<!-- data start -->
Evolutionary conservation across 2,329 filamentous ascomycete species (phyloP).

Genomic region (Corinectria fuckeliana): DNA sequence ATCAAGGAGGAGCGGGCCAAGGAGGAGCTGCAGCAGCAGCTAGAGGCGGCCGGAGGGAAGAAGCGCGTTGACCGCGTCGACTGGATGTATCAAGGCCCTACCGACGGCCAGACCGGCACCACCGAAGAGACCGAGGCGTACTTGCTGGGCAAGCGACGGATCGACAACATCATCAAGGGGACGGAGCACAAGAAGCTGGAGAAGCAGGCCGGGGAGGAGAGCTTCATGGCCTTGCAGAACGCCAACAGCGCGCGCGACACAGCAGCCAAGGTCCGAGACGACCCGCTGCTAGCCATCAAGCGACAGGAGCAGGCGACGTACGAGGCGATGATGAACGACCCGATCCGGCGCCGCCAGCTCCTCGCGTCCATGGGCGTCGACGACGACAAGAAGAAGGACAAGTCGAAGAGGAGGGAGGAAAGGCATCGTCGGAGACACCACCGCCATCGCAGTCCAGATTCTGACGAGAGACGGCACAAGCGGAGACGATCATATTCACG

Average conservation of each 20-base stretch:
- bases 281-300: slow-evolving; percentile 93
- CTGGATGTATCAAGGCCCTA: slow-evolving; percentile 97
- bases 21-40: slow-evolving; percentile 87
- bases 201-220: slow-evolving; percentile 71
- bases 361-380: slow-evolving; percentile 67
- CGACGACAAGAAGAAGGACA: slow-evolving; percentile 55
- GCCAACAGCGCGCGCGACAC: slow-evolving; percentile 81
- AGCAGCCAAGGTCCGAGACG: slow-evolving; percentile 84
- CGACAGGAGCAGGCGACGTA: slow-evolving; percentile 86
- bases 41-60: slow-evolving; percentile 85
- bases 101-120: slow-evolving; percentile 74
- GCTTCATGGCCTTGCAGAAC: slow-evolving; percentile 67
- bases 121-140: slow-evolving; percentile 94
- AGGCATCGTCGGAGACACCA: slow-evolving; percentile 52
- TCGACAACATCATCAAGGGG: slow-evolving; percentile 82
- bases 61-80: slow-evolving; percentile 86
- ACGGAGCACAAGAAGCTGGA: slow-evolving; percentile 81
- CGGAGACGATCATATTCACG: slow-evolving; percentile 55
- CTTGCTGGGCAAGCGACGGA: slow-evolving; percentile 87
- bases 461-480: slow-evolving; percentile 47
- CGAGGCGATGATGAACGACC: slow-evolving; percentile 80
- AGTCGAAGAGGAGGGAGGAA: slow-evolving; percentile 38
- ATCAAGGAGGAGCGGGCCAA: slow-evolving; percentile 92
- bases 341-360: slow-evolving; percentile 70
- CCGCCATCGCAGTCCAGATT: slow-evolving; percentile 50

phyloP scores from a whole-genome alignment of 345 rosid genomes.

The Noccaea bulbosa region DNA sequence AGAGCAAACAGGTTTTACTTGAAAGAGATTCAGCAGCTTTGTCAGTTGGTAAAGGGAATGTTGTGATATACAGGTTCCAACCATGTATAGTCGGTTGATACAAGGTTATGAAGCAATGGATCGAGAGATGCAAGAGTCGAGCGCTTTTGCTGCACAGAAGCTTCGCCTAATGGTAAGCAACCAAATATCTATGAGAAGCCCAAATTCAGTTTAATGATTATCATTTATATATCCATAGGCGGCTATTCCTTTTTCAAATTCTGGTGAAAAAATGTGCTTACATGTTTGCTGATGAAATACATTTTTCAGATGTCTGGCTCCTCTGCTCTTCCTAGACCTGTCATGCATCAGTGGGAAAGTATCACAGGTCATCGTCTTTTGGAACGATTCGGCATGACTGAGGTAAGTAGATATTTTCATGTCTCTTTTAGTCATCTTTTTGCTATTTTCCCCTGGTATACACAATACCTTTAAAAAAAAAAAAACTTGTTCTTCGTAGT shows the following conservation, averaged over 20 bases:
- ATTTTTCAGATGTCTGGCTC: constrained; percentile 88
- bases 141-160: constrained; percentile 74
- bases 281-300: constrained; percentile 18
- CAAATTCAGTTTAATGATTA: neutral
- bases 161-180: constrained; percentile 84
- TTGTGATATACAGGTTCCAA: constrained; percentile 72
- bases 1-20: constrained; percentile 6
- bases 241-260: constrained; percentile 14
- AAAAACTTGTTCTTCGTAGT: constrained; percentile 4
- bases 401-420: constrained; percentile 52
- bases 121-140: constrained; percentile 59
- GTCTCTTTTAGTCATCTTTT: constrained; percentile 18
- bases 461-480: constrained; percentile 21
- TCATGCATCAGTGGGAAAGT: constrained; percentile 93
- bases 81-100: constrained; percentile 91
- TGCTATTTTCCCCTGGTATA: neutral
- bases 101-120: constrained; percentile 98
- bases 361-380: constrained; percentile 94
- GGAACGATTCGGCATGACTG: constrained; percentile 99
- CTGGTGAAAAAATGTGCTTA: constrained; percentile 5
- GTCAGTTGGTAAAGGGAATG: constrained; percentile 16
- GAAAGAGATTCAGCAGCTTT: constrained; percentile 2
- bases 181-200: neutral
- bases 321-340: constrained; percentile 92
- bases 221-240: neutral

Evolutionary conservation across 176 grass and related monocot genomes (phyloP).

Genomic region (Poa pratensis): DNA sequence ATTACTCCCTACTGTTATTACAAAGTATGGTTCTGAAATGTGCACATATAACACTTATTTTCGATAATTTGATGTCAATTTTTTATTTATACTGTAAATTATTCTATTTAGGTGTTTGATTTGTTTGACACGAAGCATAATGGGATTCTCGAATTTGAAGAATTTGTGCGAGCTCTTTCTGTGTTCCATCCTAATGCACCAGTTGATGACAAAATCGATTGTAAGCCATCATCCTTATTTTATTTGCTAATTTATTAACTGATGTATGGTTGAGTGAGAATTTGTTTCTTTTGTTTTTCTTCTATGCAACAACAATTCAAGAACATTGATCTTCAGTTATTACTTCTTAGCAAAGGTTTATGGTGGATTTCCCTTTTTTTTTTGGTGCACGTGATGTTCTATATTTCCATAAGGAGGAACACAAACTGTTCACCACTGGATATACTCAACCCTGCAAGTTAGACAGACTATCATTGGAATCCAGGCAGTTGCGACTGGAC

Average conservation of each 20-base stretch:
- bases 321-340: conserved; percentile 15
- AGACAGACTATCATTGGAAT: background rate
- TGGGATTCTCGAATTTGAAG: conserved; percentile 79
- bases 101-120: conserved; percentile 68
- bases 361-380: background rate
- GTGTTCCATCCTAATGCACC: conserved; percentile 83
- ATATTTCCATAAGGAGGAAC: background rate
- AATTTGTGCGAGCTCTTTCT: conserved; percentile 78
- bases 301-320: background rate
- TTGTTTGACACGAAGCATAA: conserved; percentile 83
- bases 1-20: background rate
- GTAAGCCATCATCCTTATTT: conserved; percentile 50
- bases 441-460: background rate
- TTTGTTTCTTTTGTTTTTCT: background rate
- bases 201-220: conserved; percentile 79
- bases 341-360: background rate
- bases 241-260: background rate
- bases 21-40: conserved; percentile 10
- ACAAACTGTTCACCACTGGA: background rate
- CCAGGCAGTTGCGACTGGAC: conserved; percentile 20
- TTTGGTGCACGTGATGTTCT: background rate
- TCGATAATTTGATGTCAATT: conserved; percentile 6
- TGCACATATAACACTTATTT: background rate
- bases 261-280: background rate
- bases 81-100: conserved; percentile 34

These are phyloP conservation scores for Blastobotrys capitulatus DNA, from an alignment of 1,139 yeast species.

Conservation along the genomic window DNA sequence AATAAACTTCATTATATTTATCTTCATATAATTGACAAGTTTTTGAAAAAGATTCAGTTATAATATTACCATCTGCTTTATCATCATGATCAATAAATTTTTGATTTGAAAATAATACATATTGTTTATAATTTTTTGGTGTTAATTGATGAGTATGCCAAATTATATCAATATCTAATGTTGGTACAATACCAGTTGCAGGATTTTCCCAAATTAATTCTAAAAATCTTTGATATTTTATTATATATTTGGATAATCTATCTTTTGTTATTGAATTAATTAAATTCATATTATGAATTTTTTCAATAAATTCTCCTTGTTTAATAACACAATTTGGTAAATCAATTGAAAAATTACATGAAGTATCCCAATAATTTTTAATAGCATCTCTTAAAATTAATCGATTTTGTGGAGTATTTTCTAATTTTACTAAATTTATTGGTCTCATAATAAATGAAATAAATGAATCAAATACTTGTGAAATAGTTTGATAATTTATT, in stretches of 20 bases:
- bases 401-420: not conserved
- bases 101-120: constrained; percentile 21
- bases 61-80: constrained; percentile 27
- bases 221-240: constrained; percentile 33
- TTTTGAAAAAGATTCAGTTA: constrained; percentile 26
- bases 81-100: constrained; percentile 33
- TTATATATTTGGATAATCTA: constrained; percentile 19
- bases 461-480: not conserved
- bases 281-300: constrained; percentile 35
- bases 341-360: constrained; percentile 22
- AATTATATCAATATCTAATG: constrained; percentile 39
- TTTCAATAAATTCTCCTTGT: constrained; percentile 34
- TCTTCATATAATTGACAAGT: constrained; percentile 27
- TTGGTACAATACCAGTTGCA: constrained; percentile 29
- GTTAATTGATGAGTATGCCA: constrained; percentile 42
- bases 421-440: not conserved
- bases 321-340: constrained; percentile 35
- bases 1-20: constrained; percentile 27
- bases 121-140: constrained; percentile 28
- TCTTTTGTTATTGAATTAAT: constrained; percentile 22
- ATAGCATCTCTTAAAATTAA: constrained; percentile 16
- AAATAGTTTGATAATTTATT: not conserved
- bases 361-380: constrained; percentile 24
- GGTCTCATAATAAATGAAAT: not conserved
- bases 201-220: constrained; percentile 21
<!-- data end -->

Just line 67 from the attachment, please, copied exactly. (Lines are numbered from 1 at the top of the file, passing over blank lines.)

- bases 301-320: background rate